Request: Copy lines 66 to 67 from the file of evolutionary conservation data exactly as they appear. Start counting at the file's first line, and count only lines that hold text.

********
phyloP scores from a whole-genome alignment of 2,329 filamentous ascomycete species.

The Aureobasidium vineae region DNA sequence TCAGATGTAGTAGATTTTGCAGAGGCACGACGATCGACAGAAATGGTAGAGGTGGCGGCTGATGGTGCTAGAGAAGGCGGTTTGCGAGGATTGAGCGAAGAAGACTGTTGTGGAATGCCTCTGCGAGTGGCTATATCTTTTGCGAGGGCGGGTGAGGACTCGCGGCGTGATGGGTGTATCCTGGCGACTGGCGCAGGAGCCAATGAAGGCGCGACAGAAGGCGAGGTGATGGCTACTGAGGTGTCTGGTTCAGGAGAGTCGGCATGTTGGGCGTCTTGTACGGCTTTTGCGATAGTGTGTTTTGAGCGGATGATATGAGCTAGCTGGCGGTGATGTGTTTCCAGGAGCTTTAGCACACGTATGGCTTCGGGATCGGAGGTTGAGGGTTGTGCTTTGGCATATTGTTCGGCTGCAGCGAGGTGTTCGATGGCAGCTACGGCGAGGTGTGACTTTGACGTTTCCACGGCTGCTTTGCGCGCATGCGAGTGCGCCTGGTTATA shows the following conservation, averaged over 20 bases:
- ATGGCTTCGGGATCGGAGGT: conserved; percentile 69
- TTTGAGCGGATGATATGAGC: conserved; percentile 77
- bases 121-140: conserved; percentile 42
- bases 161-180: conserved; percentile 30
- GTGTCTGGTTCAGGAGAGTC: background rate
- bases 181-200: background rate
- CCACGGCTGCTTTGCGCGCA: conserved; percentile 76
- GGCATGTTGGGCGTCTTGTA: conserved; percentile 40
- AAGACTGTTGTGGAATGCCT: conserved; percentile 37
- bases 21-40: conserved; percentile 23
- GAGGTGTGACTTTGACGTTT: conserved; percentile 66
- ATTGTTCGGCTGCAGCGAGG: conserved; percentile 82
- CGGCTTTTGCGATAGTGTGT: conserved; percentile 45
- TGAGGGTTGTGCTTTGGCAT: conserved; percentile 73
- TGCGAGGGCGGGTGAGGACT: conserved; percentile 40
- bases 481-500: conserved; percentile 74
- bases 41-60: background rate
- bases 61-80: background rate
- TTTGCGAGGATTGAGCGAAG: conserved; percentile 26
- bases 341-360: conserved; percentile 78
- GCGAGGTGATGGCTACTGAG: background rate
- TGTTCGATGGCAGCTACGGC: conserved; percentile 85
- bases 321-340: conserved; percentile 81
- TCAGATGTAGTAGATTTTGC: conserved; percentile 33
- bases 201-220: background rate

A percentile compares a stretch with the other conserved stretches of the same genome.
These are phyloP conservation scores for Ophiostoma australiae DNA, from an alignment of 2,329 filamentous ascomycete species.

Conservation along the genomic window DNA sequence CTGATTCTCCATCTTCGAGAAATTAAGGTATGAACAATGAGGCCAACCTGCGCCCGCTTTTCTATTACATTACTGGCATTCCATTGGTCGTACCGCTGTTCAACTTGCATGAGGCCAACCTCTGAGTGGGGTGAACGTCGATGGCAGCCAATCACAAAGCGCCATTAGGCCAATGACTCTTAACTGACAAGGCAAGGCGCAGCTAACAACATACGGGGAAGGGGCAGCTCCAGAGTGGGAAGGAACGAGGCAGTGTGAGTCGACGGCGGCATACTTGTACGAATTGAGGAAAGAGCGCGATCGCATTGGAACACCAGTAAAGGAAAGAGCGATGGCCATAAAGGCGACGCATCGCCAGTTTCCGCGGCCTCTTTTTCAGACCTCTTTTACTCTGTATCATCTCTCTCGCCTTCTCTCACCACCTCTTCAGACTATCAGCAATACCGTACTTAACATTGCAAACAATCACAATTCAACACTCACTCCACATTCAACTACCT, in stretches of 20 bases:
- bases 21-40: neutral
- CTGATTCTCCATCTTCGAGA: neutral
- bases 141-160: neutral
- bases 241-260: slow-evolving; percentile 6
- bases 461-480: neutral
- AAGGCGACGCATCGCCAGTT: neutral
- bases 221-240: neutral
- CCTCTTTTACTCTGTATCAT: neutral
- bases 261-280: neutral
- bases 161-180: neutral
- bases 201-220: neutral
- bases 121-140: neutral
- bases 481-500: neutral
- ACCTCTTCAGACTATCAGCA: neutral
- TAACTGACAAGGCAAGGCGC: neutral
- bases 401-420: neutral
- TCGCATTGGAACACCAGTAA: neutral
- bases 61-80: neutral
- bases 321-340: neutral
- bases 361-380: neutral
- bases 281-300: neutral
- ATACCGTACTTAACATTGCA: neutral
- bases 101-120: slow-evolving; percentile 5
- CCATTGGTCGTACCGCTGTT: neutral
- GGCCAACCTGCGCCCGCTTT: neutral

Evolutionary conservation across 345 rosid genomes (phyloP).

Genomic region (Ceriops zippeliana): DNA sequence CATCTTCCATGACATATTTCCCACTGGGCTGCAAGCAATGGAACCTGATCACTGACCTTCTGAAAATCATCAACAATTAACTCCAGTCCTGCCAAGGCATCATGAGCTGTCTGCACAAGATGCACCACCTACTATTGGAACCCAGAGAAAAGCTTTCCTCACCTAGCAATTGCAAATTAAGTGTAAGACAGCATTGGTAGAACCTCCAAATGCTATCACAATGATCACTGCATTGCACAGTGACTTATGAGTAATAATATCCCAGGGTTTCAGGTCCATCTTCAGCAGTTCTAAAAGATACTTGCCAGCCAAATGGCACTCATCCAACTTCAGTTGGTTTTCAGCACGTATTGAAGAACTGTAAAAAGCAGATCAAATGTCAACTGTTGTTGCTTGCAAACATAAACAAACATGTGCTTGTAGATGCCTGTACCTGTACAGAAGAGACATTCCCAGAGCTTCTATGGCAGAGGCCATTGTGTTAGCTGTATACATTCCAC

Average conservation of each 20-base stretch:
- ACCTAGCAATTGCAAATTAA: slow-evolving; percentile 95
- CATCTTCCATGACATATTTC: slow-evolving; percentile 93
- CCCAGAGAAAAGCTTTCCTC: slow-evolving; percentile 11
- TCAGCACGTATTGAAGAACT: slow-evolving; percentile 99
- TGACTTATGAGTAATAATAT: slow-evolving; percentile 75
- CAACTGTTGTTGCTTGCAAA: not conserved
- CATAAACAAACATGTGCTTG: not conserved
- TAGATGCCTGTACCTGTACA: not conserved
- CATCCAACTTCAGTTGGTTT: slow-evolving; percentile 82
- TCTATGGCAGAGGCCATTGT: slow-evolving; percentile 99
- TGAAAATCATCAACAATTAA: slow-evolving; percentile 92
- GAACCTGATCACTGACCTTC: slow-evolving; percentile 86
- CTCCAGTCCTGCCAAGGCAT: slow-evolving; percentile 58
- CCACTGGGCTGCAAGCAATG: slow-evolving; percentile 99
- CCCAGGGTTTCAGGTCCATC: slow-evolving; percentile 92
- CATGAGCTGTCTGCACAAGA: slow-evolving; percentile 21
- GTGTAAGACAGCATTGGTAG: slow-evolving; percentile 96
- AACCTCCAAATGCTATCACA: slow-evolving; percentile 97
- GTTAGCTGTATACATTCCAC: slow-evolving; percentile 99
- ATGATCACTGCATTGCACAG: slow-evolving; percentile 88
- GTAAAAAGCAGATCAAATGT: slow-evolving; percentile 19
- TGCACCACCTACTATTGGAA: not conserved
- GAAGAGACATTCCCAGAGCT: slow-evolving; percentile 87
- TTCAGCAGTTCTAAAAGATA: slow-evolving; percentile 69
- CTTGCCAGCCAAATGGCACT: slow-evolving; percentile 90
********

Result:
- TAGATGCCTGTACCTGTACA: not conserved
- CATCCAACTTCAGTTGGTTT: slow-evolving; percentile 82